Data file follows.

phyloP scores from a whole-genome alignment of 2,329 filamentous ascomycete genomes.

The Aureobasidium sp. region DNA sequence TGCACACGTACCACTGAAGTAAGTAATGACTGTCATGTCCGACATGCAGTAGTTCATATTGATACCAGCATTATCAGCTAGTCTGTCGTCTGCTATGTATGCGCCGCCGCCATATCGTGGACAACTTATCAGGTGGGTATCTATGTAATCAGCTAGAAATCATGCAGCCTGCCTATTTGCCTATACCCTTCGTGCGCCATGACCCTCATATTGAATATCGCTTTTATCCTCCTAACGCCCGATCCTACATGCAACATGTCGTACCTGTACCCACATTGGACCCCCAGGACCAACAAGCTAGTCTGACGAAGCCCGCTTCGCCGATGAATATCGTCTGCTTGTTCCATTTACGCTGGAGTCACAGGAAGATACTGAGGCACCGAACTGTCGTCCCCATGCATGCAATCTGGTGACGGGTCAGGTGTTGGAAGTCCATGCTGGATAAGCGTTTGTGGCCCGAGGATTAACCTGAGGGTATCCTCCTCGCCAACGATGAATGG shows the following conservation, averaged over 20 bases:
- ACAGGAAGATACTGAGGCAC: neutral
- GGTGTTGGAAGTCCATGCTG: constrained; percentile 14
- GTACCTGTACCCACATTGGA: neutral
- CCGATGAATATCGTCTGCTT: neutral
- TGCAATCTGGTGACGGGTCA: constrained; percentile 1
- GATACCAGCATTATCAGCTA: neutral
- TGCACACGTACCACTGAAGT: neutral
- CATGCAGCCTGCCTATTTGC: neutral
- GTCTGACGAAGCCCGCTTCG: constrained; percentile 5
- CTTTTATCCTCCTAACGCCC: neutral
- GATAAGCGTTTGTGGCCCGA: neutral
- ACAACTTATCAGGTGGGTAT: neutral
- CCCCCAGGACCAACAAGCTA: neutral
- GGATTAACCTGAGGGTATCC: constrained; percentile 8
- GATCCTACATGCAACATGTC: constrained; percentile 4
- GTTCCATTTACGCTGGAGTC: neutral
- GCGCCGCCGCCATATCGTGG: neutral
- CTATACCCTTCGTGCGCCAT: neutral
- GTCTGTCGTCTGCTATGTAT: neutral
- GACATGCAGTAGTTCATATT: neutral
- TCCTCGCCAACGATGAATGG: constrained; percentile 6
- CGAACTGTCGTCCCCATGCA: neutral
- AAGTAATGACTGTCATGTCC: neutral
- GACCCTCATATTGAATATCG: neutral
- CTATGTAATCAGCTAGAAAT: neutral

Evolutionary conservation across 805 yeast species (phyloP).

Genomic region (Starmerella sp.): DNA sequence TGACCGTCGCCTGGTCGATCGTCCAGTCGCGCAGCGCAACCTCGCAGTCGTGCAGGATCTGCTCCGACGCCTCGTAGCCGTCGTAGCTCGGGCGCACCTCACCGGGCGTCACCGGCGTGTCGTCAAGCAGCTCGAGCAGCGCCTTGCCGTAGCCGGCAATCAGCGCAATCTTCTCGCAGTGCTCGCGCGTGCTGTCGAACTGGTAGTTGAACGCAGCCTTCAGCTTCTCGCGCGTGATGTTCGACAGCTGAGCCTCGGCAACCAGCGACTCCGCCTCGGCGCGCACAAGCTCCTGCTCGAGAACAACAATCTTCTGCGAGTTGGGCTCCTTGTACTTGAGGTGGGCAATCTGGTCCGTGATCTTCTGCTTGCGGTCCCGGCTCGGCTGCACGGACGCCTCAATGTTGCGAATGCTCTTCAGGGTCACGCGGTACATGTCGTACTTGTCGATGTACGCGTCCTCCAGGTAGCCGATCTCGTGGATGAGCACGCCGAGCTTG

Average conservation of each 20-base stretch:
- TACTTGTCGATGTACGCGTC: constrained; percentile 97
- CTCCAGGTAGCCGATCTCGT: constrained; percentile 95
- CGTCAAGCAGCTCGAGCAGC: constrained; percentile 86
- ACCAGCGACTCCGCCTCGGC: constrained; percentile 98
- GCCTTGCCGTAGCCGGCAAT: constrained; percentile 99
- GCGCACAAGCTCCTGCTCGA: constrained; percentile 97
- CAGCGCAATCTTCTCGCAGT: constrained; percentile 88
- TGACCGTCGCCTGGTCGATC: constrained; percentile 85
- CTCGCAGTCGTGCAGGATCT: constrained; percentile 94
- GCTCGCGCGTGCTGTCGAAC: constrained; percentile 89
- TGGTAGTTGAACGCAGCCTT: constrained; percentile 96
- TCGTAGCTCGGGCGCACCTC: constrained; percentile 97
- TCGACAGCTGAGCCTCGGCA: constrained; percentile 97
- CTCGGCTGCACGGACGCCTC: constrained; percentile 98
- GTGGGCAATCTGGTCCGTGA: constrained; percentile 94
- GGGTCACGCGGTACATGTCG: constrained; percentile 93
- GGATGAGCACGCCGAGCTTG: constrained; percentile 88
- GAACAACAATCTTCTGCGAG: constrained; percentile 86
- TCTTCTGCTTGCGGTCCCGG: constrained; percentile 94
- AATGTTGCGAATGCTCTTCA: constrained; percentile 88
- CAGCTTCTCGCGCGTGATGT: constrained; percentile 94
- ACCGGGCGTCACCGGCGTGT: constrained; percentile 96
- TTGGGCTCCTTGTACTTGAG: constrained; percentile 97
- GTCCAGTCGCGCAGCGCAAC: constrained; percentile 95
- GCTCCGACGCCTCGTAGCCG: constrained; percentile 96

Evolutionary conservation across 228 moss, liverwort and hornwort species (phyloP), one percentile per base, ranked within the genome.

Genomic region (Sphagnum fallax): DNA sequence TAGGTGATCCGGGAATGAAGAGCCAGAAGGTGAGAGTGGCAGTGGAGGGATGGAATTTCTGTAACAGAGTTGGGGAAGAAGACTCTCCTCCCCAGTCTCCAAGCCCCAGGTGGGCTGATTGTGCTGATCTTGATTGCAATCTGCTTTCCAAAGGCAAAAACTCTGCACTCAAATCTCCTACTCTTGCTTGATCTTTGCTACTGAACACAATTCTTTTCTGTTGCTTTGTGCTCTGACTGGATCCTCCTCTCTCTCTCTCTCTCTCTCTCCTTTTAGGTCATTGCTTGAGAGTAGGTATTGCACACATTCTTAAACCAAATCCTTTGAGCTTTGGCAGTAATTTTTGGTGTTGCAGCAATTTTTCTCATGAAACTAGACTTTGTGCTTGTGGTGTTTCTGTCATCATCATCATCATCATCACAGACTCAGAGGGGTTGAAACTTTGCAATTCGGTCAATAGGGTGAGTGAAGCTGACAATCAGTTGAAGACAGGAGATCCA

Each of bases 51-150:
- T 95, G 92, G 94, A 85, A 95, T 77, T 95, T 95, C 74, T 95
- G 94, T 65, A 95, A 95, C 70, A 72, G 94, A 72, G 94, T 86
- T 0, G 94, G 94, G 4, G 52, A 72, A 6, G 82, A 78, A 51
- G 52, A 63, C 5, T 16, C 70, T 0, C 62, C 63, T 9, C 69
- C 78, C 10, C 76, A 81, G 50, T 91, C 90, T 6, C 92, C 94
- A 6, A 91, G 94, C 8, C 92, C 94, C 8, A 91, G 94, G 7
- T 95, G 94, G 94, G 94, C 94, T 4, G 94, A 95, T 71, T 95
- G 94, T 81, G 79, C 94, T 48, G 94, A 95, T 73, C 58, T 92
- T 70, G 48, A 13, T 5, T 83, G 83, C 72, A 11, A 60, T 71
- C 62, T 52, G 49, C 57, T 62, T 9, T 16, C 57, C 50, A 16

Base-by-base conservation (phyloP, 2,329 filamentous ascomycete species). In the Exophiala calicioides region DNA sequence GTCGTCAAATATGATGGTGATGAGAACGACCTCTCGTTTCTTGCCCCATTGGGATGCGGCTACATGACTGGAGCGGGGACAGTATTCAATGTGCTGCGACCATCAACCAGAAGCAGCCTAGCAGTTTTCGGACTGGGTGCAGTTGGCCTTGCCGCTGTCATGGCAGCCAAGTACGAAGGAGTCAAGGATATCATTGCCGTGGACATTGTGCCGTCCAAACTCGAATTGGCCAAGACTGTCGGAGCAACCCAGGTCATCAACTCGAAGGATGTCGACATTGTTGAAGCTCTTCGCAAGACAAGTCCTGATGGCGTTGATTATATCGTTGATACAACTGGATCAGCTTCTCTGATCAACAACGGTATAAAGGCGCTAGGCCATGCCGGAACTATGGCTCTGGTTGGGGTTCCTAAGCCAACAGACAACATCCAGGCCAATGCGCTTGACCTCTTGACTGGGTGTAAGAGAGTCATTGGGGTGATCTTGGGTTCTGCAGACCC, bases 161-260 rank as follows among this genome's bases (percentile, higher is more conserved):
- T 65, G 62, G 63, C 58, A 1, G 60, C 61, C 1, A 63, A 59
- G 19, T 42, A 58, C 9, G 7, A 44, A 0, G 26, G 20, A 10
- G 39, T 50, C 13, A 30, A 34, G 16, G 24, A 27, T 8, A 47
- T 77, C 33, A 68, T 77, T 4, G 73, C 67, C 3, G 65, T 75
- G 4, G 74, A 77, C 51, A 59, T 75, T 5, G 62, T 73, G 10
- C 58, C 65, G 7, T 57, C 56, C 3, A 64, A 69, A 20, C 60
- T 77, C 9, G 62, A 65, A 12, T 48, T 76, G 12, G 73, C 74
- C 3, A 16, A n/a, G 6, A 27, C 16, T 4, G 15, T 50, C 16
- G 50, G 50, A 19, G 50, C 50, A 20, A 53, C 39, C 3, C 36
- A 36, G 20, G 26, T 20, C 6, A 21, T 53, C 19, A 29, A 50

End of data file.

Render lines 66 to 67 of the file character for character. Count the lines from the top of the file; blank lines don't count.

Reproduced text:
- G 94, T 81, G 79, C 94, T 48, G 94, A 95, T 73, C 58, T 92
- T 70, G 48, A 13, T 5, T 83, G 83, C 72, A 11, A 60, T 71